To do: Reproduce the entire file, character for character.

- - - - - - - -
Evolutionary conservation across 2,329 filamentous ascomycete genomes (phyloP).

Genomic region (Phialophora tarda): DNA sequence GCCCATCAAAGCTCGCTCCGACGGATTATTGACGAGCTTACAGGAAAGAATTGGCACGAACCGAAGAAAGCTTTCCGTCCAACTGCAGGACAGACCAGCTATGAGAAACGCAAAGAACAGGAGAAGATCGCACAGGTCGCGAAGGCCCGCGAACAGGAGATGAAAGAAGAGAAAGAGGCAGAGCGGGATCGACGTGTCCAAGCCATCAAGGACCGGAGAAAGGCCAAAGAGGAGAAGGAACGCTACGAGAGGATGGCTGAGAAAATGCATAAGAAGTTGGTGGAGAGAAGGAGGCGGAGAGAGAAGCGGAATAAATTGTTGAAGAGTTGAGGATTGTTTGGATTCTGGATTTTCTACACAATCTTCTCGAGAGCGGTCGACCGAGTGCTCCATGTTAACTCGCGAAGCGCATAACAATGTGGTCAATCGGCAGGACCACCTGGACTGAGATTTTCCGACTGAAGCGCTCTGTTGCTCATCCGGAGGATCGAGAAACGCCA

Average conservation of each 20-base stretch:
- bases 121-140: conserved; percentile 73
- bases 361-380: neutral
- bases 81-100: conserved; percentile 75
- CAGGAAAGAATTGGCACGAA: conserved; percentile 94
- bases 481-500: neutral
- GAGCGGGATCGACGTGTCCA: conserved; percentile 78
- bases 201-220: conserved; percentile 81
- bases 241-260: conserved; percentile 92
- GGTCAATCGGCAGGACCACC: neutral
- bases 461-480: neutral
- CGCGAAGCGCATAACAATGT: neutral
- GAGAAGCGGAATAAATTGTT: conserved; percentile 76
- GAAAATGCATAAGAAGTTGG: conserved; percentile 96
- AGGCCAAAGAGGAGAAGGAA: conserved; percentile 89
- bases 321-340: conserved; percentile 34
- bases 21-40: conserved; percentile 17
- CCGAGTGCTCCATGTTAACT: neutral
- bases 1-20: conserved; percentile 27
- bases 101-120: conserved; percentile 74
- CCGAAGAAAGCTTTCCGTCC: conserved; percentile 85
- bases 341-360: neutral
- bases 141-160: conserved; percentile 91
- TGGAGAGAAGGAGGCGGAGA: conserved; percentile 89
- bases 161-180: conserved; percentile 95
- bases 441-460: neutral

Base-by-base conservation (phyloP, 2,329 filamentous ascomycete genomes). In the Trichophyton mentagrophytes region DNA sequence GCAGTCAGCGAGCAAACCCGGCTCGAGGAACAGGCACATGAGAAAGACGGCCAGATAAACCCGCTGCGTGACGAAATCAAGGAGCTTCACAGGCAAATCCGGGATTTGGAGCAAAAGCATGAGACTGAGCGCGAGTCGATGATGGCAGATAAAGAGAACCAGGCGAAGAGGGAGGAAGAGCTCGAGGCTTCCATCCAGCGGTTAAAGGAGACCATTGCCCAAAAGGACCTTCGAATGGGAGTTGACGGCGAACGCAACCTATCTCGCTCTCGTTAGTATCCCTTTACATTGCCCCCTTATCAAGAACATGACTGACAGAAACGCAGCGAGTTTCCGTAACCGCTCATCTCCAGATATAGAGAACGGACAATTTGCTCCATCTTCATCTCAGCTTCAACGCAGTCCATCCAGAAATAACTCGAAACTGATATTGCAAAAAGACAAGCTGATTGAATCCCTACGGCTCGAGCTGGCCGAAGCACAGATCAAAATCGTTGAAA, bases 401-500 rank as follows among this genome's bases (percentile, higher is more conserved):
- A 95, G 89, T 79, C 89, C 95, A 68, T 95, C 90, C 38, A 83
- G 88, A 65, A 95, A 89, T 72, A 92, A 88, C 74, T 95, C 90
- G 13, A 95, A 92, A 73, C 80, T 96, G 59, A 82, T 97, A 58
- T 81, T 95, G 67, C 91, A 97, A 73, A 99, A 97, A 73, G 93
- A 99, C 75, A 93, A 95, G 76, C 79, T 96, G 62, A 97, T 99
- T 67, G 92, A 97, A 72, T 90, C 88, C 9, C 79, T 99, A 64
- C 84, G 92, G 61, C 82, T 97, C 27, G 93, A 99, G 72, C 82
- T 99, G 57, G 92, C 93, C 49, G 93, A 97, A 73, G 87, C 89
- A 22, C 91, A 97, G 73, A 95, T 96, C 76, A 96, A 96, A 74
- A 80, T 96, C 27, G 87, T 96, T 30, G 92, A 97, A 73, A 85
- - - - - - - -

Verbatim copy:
Evolutionary conservation across 2,329 filamentous ascomycete genomes (phyloP).

Genomic region (Phialophora tarda): DNA sequence GCCCATCAAAGCTCGCTCCGACGGATTATTGACGAGCTTACAGGAAAGAATTGGCACGAACCGAAGAAAGCTTTCCGTCCAACTGCAGGACAGACCAGCTATGAGAAACGCAAAGAACAGGAGAAGATCGCACAGGTCGCGAAGGCCCGCGAACAGGAGATGAAAGAAGAGAAAGAGGCAGAGCGGGATCGACGTGTCCAAGCCATCAAGGACCGGAGAAAGGCCAAAGAGGAGAAGGAACGCTACGAGAGGATGGCTGAGAAAATGCATAAGAAGTTGGTGGAGAGAAGGAGGCGGAGAGAGAAGCGGAATAAATTGTTGAAGAGTTGAGGATTGTTTGGATTCTGGATTTTCTACACAATCTTCTCGAGAGCGGTCGACCGAGTGCTCCATGTTAACTCGCGAAGCGCATAACAATGTGGTCAATCGGCAGGACCACCTGGACTGAGATTTTCCGACTGAAGCGCTCTGTTGCTCATCCGGAGGATCGAGAAACGCCA

Average conservation of each 20-base stretch:
- bases 121-140: conserved; percentile 73
- bases 361-380: neutral
- bases 81-100: conserved; percentile 75
- CAGGAAAGAATTGGCACGAA: conserved; percentile 94
- bases 481-500: neutral
- GAGCGGGATCGACGTGTCCA: conserved; percentile 78
- bases 201-220: conserved; percentile 81
- bases 241-260: conserved; percentile 92
- GGTCAATCGGCAGGACCACC: neutral
- bases 461-480: neutral
- CGCGAAGCGCATAACAATGT: neutral
- GAGAAGCGGAATAAATTGTT: conserved; percentile 76
- GAAAATGCATAAGAAGTTGG: conserved; percentile 96
- AGGCCAAAGAGGAGAAGGAA: conserved; percentile 89
- bases 321-340: conserved; percentile 34
- bases 21-40: conserved; percentile 17
- CCGAGTGCTCCATGTTAACT: neutral
- bases 1-20: conserved; percentile 27
- bases 101-120: conserved; percentile 74
- CCGAAGAAAGCTTTCCGTCC: conserved; percentile 85
- bases 341-360: neutral
- bases 141-160: conserved; percentile 91
- TGGAGAGAAGGAGGCGGAGA: conserved; percentile 89
- bases 161-180: conserved; percentile 95
- bases 441-460: neutral

Base-by-base conservation (phyloP, 2,329 filamentous ascomycete genomes). In the Trichophyton mentagrophytes region DNA sequence GCAGTCAGCGAGCAAACCCGGCTCGAGGAACAGGCACATGAGAAAGACGGCCAGATAAACCCGCTGCGTGACGAAATCAAGGAGCTTCACAGGCAAATCCGGGATTTGGAGCAAAAGCATGAGACTGAGCGCGAGTCGATGATGGCAGATAAAGAGAACCAGGCGAAGAGGGAGGAAGAGCTCGAGGCTTCCATCCAGCGGTTAAAGGAGACCATTGCCCAAAAGGACCTTCGAATGGGAGTTGACGGCGAACGCAACCTATCTCGCTCTCGTTAGTATCCCTTTACATTGCCCCCTTATCAAGAACATGACTGACAGAAACGCAGCGAGTTTCCGTAACCGCTCATCTCCAGATATAGAGAACGGACAATTTGCTCCATCTTCATCTCAGCTTCAACGCAGTCCATCCAGAAATAACTCGAAACTGATATTGCAAAAAGACAAGCTGATTGAATCCCTACGGCTCGAGCTGGCCGAAGCACAGATCAAAATCGTTGAAA, bases 401-500 rank as follows among this genome's bases (percentile, higher is more conserved):
- A 95, G 89, T 79, C 89, C 95, A 68, T 95, C 90, C 38, A 83
- G 88, A 65, A 95, A 89, T 72, A 92, A 88, C 74, T 95, C 90
- G 13, A 95, A 92, A 73, C 80, T 96, G 59, A 82, T 97, A 58
- T 81, T 95, G 67, C 91, A 97, A 73, A 99, A 97, A 73, G 93
- A 99, C 75, A 93, A 95, G 76, C 79, T 96, G 62, A 97, T 99
- T 67, G 92, A 97, A 72, T 90, C 88, C 9, C 79, T 99, A 64
- C 84, G 92, G 61, C 82, T 97, C 27, G 93, A 99, G 72, C 82
- T 99, G 57, G 92, C 93, C 49, G 93, A 97, A 73, G 87, C 89
- A 22, C 91, A 97, G 73, A 95, T 96, C 76, A 96, A 96, A 74
- A 80, T 96, C 27, G 87, T 96, T 30, G 92, A 97, A 73, A 85